(Date:10/14/2014)... the planet,s leading questions is how to produce enough ... climate. The Food and Agriculture Organization of the United ... the next 40 years to feed a growing global ... necessary rise in food production. Plants—grains, cereals, fruits, ... livestock. Current research must tap into our knowledge ...
(Date:10/14/2014)... – Scientists from The Scripps Research Institute (TSRI) have ... Health (NIH) to lead an investigation of Lassa fever ... Africa. The study aims to understand how Lassa fever ... others survive the inflection. , "The ultimate goal ... how Lassa fever virus causes disease and develop new ...
Breaking Biology News(10 mins):Two-faced gene: SIRT6 prevents some cancers but promotes sun-induced skin cancer 2Building a bridge from basic botany to applied agriculture 2Building a bridge from basic botany to applied agriculture 3Scripps Research Institute team receives $6.6 million to investigate deadly Lassa virus 2
(Date:10/20/2014)... Calif. , Oct. 20, 2014 ... that the Company has signed a Notice of ... Regenerative Medicine (CIRM), effective October 1, 2014.  The ... Development payments and the release of additional grant ... CIRM grant award for clinical development of Asterias, ...
(Date:10/20/2014)... N.J. (PRWEB) October 20, 2014 ... the Sidney Kimmel Cancer Center at Thomas Jefferson ... , Through the Strategic Alliance Partnership program, ... OncLive will collaborate to raise awareness of the ... treatment, and other projects. Clinicians and other health ...
(Date:10/19/2014)... -- NextCODE Health, which enables clinicians and researchers to use ... announced the launch of its new genomic data analysis and ... Society of Human Genetics (ASHG) annual meeting in ... apply for free beta access, visit www.nextcode.com . A ... viewed here . The Exchange: ...
(Date:10/19/2014)... Orthopedic braces and support systems report defines and segments the ... The Orthopedic braces and support systems market in Asia is ... a developing CAGR of 4.4% from 2013 to 2018. , ... support systems market, to get an idea of the in-depth ... of orthopedic braces and support systems market in the same ...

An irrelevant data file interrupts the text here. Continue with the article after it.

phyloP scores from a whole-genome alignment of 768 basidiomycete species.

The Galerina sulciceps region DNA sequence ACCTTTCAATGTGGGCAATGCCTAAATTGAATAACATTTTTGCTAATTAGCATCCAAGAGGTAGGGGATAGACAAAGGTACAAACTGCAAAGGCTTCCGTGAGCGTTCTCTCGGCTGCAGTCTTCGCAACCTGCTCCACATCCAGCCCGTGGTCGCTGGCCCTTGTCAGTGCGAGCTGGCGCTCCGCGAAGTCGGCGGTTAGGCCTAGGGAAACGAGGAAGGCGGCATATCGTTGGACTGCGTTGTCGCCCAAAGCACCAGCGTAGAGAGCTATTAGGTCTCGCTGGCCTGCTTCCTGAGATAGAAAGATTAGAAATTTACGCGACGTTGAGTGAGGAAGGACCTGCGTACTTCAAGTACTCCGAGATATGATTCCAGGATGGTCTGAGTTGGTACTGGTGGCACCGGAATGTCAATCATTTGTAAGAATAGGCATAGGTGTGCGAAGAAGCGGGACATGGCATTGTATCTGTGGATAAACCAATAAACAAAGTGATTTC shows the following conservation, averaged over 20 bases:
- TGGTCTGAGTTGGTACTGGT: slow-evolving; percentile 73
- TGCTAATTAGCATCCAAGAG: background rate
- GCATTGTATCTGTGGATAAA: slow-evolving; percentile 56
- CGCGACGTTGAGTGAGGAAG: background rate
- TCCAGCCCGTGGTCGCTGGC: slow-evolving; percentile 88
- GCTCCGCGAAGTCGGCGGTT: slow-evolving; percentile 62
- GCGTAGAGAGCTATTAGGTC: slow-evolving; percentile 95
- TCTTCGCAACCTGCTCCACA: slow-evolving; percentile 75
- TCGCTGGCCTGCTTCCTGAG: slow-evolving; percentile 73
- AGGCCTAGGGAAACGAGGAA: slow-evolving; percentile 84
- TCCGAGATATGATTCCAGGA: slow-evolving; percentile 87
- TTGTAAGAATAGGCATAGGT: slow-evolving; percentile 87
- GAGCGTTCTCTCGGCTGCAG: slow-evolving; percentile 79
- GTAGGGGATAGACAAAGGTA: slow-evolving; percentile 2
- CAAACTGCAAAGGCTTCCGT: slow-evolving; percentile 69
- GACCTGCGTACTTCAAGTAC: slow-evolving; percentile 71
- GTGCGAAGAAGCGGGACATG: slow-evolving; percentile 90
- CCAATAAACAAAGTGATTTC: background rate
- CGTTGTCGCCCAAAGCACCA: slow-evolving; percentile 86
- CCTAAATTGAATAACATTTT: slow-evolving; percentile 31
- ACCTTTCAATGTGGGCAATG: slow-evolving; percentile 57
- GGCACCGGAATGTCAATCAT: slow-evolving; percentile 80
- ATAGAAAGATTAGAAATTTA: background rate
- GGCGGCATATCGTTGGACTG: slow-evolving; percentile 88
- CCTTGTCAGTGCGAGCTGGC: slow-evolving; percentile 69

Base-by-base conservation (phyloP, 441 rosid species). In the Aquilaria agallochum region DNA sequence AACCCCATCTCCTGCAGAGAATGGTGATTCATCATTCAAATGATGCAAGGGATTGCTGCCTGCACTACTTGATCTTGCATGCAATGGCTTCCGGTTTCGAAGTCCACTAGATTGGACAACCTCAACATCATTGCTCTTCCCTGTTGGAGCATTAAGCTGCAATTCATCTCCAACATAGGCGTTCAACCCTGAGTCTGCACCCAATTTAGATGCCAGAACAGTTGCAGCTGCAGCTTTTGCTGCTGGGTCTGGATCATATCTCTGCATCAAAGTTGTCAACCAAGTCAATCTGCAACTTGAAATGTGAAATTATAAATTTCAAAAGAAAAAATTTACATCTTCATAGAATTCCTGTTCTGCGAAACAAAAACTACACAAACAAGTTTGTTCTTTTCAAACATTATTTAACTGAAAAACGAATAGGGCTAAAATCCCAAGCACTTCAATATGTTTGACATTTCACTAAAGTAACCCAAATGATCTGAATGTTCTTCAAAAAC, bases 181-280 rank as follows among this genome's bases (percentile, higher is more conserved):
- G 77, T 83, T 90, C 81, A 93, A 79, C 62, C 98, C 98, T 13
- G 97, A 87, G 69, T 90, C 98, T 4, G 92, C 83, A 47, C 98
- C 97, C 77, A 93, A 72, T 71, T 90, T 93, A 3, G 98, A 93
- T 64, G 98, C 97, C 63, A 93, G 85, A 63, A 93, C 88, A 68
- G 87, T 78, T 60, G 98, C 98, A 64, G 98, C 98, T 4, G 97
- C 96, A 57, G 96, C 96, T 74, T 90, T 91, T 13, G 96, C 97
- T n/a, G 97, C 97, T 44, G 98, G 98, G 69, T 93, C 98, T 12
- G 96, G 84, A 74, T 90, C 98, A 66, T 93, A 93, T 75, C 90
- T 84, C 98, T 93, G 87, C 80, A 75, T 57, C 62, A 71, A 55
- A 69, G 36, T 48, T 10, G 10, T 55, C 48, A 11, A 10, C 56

Breaking Biology Technology:Asterias Biotherapeutics Announces Notice of Grant Award with CIRM for Phase 1/2a Clinical Trial of AST-OPC1 in Complete Cervical Spinal Cord Injury 2Asterias Biotherapeutics Announces Notice of Grant Award with CIRM for Phase 1/2a Clinical Trial of AST-OPC1 in Complete Cervical Spinal Cord Injury 3Asterias Biotherapeutics Announces Notice of Grant Award with CIRM for Phase 1/2a Clinical Trial of AST-OPC1 in Complete Cervical Spinal Cord Injury 4Sidney Kimmel Cancer Center at Thomas Jefferson University Partners With OncLive 2Sidney Kimmel Cancer Center at Thomas Jefferson University Partners With OncLive 3The NextCODE Exchange: The first global, real-time system for sharing full-resolution genomic data 2The NextCODE Exchange: The first global, real-time system for sharing full-resolution genomic data 3The Asian Orthopedic braces and support systems market is estimated to grow to around $416.5 million by 2018 - New Report by MicroMarket Monitor 2The Asian Orthopedic braces and support systems market is estimated to grow to around $416.5 million by 2018 - New Report by MicroMarket Monitor 3The Asian Orthopedic braces and support systems market is estimated to grow to around $416.5 million by 2018 - New Report by MicroMarket Monitor 4
Cached News: